May 20, 1833
20 May: Early in the morning, nice, clear weather, no wind. At 7:30, 63°F [17.2°C]. This morning the Assiniboine came to the spot near the bluffs of the other bank where we recently lay aground. After eight o’clock we could see its boat taking soundings; and since the water had risen somewhat, ours, too, was launched for the same purpose. We had hoped we [might] perhaps leave this place today. Nothing came of this hope.
I undertook a long walk into the prairie hills, which I found completely colored in many places by the beautiful violet-red [— —]. I saw many large burrows, probably of the prairie wolf, where only a small bush in the prairie provided some protection; also many small holes and flat earth mounds. In the ravines, where there were some trees, doves (Columba carolinensis) sent out their gentle melancholy call consisting of four or five tones, and everywhere in the prairie were big larks (Sturnella) and Fringilla melodia.M68 Far above the hills, I found a pair of the beautiful Tetrao, which is known in the systems by the name Tympanuchus phasianellus. I shot one at very long range and was pleased to have this beautiful species, which is called prairie hen along the Missouri. In the afernoon someone brought me an owl, believed to be Strix otus, which certainly is a member of a different species.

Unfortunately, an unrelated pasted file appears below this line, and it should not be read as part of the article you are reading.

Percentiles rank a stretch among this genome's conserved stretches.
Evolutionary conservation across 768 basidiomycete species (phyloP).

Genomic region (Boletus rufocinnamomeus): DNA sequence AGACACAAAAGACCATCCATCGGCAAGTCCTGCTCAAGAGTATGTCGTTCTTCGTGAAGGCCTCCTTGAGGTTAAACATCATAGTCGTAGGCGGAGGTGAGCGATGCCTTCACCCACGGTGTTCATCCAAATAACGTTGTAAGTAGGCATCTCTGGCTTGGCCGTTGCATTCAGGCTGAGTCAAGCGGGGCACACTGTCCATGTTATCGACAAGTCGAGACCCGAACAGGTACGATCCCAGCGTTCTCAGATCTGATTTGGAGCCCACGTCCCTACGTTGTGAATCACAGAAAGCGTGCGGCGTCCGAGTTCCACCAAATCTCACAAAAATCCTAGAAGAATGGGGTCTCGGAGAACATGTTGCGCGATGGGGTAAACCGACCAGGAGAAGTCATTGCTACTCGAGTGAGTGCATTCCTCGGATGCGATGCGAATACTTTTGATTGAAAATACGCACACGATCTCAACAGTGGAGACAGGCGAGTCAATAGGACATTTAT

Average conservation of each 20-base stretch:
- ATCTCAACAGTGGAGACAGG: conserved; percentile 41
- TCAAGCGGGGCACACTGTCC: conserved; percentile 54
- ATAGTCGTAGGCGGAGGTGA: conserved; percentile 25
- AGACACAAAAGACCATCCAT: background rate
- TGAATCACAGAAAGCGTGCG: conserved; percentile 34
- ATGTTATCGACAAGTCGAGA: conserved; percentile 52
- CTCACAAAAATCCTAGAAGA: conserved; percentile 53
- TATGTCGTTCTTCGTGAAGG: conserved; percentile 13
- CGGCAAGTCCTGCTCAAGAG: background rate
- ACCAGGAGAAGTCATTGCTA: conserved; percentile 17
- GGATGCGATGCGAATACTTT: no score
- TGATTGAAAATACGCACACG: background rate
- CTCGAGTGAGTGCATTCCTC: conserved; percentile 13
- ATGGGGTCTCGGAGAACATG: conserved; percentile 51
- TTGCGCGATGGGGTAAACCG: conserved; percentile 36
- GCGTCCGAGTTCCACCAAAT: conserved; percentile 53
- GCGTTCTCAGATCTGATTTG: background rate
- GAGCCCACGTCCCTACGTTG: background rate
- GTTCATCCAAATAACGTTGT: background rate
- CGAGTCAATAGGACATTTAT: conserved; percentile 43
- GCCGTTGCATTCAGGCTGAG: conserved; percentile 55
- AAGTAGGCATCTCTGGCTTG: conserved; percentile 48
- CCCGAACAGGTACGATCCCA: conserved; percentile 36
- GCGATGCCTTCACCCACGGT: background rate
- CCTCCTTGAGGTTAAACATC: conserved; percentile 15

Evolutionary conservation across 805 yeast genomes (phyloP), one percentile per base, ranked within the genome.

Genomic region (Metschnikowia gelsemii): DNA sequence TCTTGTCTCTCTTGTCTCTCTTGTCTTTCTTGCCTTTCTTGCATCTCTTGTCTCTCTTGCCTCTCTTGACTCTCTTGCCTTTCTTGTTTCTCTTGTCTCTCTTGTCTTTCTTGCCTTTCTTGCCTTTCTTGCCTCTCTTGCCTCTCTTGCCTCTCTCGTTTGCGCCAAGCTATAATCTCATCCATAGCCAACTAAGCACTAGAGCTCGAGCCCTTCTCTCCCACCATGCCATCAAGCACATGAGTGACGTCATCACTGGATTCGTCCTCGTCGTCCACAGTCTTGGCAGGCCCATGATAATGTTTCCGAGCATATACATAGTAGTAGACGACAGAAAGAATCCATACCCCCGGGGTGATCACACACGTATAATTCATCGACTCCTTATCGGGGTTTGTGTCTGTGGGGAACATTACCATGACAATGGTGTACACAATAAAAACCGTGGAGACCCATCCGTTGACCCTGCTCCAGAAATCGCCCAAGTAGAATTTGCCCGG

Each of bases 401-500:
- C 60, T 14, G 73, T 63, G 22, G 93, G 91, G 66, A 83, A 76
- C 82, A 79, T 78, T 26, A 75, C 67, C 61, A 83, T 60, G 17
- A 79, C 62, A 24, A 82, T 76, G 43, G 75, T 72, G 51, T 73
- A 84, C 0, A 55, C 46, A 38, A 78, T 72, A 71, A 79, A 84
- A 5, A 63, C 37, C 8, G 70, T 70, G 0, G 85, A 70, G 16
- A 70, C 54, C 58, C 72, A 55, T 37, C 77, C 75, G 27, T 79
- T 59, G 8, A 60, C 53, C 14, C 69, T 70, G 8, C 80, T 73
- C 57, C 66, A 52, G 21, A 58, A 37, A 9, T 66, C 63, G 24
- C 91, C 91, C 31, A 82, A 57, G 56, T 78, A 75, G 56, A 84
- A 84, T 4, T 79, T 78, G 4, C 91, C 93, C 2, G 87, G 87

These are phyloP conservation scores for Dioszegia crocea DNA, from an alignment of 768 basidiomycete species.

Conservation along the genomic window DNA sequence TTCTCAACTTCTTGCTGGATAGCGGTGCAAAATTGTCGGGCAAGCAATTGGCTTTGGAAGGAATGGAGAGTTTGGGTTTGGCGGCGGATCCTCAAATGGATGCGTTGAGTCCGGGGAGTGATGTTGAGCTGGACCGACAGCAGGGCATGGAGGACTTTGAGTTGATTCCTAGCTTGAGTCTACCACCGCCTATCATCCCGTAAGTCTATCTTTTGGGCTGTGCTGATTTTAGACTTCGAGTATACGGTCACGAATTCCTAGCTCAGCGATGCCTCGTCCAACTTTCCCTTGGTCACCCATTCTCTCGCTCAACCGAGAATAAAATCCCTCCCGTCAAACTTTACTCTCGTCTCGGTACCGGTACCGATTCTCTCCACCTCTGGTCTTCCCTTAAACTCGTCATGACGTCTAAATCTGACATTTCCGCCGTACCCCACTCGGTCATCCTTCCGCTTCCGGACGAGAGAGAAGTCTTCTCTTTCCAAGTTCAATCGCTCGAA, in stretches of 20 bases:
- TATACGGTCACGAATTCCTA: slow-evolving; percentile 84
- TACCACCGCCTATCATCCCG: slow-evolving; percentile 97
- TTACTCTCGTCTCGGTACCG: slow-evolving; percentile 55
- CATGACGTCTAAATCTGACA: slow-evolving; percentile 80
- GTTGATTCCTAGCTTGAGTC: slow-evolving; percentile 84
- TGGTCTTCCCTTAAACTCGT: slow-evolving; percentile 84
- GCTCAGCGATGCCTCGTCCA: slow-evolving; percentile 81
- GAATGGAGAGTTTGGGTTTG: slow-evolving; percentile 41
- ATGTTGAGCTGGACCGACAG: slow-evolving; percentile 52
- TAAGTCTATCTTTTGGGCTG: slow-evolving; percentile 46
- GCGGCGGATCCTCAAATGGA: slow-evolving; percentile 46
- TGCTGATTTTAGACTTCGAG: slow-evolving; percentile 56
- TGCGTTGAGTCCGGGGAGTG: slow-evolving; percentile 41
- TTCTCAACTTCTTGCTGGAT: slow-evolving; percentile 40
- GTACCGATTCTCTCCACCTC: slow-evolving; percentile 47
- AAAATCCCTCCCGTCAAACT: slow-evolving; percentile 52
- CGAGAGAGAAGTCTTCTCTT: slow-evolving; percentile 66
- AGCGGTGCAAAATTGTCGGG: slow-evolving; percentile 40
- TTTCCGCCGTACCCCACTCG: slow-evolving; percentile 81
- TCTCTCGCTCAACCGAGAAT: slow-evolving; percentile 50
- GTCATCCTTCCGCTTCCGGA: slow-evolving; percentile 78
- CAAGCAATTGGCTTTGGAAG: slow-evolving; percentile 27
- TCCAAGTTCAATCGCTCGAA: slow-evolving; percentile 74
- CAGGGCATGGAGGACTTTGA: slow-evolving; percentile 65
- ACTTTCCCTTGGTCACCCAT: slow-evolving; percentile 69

In the afternoon
Mr. Bodmer went out the woodcutters went out. Toward evening they brought back numerous live bats, which I described under the name Vespertilio ursinus, and several snakes: a nice Heterodon and a Coluber eximus, a nice big specimen. Mr. Bodmer went out later but found nothing new or particularly interesting. During the day it had been hot, but on the prairie there was a strong wind, which greatly facilitated our walks across the endless grassy hills, which make the hunter’s shoes smooth and slippery. The evening became cool.